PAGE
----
Chloe designer dedicates Paris fashion show to late founder

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Waight Keller dedicated her latest ready-to-wear show to Aghion who is credited with overseeing Chloe’s rise as a postwar style icon.

Holding a silk scarf given to her by Aghion’s family at Sunday’s show, Waight Keller said that even in old age she had remained an “incredible force”.

“It was quite an emotional show and of course I dedicated it to her,” she told AFP backstage after the show at Paris’s Grand Palais.

“It’s really been an honour to know Gaby over these last few years and I’m just hugely proud to be part of her story of the house,” she said.

“She was just an incredible force. She stood for femininity, she challenged things… she was really free spirited,” she added.

Born in 1921 to a wealthy family of intellectuals in Egypt, Aghion was influenced early on by her fashion-forward mother, who had a seamstress make the family’s clothes based on styles seen in magazines.

Much of Waight Keller’s spring/summer 2015 collection has a 70s feel to it.

The collection featured a range of long, flowing semi-transparent dresses in bold colours such as rust and yellow.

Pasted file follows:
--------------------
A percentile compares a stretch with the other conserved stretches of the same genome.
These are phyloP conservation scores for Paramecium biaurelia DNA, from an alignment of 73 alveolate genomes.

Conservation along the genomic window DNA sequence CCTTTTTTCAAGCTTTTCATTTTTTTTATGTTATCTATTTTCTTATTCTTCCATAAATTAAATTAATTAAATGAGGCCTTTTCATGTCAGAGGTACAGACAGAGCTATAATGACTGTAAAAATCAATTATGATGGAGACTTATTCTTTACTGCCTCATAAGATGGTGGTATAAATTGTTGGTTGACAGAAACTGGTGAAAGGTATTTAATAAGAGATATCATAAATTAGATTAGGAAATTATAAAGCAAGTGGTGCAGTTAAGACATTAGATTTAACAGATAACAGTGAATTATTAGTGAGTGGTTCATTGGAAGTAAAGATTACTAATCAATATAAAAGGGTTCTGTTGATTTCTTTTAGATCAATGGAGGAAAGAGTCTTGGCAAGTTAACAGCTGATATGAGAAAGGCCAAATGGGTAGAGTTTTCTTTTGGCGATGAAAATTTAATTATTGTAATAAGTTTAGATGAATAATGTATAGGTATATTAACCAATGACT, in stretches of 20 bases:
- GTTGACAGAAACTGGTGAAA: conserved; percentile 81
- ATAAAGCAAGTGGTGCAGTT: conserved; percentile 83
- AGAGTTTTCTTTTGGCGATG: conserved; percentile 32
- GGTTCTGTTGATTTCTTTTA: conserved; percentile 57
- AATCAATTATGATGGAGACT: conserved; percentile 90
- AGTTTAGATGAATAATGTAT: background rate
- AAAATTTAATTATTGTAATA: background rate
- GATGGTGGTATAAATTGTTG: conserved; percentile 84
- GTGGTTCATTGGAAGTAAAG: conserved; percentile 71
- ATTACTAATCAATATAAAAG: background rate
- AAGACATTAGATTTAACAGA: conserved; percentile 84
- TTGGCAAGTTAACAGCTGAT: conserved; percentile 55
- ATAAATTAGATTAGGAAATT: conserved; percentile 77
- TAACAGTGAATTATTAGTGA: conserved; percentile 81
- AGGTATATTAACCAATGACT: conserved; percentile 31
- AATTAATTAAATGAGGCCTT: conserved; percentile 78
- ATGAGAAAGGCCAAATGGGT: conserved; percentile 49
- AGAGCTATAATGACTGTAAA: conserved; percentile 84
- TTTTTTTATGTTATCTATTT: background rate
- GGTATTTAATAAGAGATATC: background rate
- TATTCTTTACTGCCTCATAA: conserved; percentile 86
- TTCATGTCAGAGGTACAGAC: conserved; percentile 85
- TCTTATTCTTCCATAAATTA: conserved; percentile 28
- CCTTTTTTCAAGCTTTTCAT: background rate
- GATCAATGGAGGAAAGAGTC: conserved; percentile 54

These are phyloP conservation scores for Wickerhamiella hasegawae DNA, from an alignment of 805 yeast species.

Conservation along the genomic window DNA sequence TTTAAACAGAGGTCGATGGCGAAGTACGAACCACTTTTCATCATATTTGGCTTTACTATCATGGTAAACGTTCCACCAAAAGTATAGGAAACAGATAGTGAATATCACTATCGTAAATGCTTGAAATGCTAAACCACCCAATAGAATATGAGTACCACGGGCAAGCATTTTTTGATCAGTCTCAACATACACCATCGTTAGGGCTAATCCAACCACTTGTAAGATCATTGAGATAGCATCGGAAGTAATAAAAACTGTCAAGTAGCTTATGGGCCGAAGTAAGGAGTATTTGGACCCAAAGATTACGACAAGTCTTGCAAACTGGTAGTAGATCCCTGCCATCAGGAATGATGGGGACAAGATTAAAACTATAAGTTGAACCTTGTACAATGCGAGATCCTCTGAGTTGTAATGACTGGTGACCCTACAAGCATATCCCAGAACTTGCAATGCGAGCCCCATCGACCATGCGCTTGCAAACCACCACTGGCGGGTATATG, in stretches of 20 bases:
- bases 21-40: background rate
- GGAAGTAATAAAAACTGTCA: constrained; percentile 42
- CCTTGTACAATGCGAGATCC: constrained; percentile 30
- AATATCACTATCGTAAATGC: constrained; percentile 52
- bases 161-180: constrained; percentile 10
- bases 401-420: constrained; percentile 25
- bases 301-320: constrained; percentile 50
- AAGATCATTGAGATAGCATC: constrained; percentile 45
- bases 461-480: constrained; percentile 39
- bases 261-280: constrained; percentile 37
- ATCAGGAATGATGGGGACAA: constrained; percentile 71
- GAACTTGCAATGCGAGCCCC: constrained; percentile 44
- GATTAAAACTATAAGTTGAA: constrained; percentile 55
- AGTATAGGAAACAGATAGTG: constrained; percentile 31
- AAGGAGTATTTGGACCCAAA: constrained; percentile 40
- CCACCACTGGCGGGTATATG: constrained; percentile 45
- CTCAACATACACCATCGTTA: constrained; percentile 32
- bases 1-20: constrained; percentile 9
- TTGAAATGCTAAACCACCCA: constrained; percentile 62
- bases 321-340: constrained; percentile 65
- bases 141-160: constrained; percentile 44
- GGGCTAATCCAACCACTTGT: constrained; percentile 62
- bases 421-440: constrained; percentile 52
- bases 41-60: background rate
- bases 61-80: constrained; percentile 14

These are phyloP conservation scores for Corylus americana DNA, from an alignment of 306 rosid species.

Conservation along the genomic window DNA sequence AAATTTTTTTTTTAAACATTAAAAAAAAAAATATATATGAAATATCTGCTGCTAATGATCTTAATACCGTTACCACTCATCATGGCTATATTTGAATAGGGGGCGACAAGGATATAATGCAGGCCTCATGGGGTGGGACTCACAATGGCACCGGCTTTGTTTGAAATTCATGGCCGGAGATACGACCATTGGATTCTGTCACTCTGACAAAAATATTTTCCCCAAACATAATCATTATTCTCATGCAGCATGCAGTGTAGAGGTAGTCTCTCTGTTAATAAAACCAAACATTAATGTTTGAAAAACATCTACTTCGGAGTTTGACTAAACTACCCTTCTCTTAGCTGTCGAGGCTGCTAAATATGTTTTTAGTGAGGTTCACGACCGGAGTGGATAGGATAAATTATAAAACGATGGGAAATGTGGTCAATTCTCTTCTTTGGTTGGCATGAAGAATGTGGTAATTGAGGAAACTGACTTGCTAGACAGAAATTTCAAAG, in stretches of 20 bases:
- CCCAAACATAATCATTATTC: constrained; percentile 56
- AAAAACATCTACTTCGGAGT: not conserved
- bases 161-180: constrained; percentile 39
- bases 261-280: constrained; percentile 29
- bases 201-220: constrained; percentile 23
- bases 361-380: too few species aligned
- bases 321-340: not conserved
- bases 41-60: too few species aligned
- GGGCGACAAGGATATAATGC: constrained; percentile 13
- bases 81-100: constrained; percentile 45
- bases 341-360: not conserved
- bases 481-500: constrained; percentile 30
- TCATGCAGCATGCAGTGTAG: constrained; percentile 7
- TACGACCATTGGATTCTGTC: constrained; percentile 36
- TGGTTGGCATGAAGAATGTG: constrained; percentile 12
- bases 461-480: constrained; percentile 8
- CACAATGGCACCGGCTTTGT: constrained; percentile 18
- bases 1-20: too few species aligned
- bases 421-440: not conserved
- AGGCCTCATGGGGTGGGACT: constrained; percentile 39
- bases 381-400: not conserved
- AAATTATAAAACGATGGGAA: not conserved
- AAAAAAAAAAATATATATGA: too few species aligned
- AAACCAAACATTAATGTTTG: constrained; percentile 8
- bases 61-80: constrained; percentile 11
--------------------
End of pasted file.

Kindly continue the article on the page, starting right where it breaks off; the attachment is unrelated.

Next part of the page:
Others dresses in denim and navy — as well as skirts, shorts and jumpsuits — used oversized pockets to achieve a masculine-utilitarian look.

“It was really about natural ease, nothing pretend, just real rough, raw freshness,” she said.

Aghion co-founded Chloe in 1952 with business partner Jacques Lenoir, taking the name from her girlfriend Chloe Huysmans.

The fashion house was one of the first labels to offer high-quality ready-to-wear, and became known for its laid-back elegance.

Several designers recruited by Aghion for Chloe became high-wattage stars in their own right, starting with Karl Lagerfeld, whom she named the head designer in 1966, and where he remained until 1984.

Aghion sold her holdings in Chloe in 1985 to the Richemont luxury group, but remained faithful to the fashion house, attending nearly every catwalk show during the Paris season.

Last December she received the Legion of Honour, France’s highest distinction, attending the ceremony in a wheelchair.

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